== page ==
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International Accounting, 6/e

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  1. International Accounting, 6/e Frederick D.S. Choi Gary K. Meek Chapter 9: International Financial Statement Analysis

  2. Learning Objectives • What is a logical approach to analyzing foreign financial statements? • Why is it difficult to undertake an international business strategy analysis? • What are some steps to examining foreign accounting practices? • How do cross-country variations in accounting measurements, disclosure practices, and auditing standards impact one’s analysis of foreign financial statements? • How can you cope with differences in national accounting measurement practices? • What does international prospective analysis entail and why is it difficult to perform in an international setting? • What are some pitfalls to avoid when conducting cross-country ratio analysis?

  3. What is a Logical Approach to Analyzing Foreign Financial Statements? • Undertake a business strategy analysis. • Conduct an analysis of a firm’s financial reporting practices. • Conduct a financial analysis using ratio and cash flow data. • Do a prospective analysis.

  4. International Business Strategy Analysis • Strategy analysis = getting to know a company and its competition in relation to its economic environment. • Information gathering includes recourse to • Annual reports • Company staff, financial analysts, and other financial professionals • World Wide Web • Trade groups • Competitors • Reporters • Lobbyists • Regulators • Financial press

  5. International Business Strategy Analysis (contin) • Difficulties in undertaking an IB business strategy analysis • Profit drivers and business risks may be country specific. • National business and legal environments differ. • Environmental risks such as changing process and FX risk need to be evaluated. • Information sources may be limited or unreliable.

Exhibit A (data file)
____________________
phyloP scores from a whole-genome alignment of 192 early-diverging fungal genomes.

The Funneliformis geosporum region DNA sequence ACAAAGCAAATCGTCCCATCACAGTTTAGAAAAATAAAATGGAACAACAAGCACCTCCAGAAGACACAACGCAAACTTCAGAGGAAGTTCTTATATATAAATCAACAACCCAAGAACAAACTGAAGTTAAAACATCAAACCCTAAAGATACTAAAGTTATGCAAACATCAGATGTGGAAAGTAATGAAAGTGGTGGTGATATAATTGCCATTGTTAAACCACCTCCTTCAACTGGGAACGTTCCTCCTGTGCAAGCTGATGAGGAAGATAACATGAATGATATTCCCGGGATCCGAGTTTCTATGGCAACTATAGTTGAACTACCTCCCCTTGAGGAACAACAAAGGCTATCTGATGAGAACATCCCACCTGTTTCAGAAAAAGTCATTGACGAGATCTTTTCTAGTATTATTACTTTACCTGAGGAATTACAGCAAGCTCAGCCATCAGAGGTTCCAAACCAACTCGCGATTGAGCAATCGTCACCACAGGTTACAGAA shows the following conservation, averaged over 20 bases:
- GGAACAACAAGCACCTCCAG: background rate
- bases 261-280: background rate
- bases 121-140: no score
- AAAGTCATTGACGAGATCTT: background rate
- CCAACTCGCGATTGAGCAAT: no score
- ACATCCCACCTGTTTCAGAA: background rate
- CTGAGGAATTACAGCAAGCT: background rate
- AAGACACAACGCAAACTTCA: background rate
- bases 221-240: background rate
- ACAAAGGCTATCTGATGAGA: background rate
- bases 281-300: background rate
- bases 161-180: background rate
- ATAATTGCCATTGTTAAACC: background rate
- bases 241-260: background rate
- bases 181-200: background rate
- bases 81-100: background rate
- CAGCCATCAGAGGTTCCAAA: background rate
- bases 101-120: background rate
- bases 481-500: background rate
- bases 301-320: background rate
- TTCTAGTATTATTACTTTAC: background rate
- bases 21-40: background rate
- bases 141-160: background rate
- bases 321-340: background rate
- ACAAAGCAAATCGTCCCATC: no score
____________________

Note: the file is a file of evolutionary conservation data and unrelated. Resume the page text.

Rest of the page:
6. Steps in Examining Foreign Accounting Practices • Identify key accounting policies. • Assess a firm’s accounting flexibility. • Evaluate the firm’s accounting strategy. • Evaluate the quality of its financial disclosures. • Identify reporting outliers. • Adjust for accounting measurements that distort the underlying economics of a firm’s transactions.

  7. How Does Diversity in International Accounting Impact Financial Statement Analysis? • Measurement differences within and between countries make performance comparisons difficult. • Measurement differences may relate to measurement options permitted by GAAP. • Measurement differences may be due to differences in management discretion. • Measurement difference may be due to differences in financial statement orientation; i.e., creditor vs. shareholder. • Measurement differences may relate to the objectives of financial statements; i.e., oriented toward more macro decisions vs. micro decisions.

  8. How Does Diversity in International Accounting Impact Financial Statement Analysis? (contin) • Differences in corporate transparency make it difficult: • to comprehend what measurement rules are being followed • to estimate future performance metrics • to value forecasted numbers because of large variances of these subjective probability distributions • Auditing differences affect the credibility of reported numbers owing to differences in: • the information content of the auditors report • the source of auditing standards • the enforcement of auditing standards • auditor liability to third parties • auditor qualifications • auditor certification procedures • auditor independence